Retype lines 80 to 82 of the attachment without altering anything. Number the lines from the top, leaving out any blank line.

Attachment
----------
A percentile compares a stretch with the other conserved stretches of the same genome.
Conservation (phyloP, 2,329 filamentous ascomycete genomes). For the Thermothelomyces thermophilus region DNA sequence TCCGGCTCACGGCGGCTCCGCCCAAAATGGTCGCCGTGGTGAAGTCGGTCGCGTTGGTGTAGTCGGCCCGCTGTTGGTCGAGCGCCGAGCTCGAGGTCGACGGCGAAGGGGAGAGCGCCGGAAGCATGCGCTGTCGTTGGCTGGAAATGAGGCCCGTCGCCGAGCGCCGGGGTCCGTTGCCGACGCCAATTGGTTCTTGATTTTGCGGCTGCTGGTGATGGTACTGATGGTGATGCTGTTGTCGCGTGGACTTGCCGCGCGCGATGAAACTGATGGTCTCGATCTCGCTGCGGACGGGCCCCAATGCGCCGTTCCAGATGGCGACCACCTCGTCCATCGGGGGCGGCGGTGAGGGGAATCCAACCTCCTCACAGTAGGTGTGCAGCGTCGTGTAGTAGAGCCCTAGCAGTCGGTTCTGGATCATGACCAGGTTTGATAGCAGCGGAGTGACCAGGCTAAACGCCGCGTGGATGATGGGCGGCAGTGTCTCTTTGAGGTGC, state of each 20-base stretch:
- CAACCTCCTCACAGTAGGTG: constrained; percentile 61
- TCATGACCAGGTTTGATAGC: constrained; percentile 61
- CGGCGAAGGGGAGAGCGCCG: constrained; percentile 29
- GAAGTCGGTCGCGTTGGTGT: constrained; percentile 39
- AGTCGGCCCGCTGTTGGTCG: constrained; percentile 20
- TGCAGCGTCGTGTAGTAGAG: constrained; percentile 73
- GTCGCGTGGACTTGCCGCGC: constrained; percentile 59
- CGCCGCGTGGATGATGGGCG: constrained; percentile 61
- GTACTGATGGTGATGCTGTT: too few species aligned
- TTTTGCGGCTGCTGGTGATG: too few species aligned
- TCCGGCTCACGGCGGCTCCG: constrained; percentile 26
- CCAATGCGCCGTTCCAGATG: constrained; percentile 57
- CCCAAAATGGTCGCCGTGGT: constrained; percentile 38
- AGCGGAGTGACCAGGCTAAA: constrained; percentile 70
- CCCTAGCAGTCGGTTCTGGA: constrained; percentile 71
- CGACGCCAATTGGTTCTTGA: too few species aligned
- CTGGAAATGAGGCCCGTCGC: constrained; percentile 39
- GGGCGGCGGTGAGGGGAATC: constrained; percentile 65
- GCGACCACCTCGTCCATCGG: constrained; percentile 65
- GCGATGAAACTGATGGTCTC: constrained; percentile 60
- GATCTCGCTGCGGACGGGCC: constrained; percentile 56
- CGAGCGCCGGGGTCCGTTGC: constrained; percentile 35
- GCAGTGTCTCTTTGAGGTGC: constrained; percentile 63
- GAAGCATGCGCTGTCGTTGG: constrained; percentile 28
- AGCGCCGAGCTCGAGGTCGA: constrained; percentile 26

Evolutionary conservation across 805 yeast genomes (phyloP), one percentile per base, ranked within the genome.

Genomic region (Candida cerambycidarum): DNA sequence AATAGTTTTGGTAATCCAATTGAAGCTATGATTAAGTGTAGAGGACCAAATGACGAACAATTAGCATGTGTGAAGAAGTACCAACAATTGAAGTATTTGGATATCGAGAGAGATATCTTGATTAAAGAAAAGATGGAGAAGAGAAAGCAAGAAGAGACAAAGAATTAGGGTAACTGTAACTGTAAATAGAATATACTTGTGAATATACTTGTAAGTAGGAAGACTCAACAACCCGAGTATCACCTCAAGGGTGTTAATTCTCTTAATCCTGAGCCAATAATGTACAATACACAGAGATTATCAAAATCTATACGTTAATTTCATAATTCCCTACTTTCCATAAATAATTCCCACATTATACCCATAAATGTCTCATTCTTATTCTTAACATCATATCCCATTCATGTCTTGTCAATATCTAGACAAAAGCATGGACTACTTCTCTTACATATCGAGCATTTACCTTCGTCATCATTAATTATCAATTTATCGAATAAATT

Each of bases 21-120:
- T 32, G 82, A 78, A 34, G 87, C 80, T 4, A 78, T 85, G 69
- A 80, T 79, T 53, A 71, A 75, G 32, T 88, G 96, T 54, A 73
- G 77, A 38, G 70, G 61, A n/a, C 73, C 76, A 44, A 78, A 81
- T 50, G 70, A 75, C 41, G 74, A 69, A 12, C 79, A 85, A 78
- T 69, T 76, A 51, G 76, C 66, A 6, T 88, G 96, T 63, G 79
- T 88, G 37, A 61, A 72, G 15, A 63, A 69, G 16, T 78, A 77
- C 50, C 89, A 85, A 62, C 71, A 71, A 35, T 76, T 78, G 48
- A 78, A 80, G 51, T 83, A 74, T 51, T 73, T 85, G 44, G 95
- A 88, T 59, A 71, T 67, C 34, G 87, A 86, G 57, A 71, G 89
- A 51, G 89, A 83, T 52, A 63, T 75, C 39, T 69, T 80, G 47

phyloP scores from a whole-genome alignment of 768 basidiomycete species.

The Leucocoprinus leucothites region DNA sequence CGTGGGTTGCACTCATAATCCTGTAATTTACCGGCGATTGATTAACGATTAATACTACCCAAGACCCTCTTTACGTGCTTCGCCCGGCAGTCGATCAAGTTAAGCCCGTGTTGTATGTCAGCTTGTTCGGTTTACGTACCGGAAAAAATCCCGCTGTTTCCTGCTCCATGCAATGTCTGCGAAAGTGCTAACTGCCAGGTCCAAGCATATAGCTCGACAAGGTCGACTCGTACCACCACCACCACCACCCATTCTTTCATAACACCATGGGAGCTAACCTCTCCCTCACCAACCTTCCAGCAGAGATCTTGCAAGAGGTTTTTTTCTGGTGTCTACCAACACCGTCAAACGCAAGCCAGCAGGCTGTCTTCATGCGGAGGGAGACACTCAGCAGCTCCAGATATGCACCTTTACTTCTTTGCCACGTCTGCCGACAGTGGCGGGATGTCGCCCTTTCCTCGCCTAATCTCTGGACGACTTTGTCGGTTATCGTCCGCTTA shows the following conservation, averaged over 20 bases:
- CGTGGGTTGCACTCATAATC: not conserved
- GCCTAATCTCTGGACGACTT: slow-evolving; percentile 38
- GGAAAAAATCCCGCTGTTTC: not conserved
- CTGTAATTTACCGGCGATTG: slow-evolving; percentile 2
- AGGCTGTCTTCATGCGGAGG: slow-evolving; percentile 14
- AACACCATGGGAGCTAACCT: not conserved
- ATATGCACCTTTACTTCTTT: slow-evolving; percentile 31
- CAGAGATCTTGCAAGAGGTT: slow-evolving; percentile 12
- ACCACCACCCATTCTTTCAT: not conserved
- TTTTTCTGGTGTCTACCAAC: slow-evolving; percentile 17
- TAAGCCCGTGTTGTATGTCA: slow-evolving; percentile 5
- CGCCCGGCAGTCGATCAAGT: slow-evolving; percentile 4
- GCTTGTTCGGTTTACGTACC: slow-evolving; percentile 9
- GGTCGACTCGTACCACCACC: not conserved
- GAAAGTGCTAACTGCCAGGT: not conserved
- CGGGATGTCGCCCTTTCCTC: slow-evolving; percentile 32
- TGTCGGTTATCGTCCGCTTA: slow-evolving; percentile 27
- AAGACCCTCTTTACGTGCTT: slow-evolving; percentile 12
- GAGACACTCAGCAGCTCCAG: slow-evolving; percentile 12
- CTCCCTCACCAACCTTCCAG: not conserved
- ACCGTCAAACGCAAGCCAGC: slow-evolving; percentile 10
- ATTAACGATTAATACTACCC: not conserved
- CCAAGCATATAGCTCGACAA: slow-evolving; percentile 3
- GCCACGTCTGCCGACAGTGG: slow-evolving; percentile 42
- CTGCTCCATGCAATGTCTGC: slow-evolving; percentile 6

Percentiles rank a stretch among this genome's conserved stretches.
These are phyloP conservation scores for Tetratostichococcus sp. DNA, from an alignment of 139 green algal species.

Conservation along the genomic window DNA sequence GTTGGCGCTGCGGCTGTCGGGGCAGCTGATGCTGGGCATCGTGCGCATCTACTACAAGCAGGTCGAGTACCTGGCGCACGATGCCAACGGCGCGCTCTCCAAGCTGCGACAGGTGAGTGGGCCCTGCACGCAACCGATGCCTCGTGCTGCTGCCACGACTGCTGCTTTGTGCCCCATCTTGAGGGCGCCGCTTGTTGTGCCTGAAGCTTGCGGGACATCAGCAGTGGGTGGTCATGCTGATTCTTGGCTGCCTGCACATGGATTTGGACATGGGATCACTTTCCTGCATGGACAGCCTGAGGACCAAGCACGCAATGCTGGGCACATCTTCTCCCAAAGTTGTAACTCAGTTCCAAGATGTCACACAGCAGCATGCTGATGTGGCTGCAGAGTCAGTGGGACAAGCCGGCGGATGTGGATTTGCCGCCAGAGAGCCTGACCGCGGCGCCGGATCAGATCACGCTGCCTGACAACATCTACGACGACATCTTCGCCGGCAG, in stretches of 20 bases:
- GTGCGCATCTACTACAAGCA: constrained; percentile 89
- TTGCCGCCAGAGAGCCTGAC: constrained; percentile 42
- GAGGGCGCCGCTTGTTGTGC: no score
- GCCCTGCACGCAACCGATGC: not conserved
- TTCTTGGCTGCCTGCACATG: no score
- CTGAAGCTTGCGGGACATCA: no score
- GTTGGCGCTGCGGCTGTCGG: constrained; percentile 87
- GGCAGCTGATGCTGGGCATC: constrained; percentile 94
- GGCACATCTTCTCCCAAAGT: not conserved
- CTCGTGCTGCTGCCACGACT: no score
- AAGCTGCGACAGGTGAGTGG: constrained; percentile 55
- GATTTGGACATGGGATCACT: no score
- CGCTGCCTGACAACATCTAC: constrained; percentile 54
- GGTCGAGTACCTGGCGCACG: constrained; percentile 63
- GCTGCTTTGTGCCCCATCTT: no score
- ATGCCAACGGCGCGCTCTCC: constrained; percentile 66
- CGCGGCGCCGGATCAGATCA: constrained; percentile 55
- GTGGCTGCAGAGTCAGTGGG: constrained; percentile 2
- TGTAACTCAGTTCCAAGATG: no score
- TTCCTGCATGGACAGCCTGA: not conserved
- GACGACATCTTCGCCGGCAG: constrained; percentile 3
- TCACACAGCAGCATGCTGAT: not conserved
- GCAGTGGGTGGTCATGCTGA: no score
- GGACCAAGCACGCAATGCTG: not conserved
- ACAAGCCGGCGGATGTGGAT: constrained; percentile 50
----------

- CTCGTGCTGCTGCCACGACT: no score
- AAGCTGCGACAGGTGAGTGG: constrained; percentile 55
- GATTTGGACATGGGATCACT: no score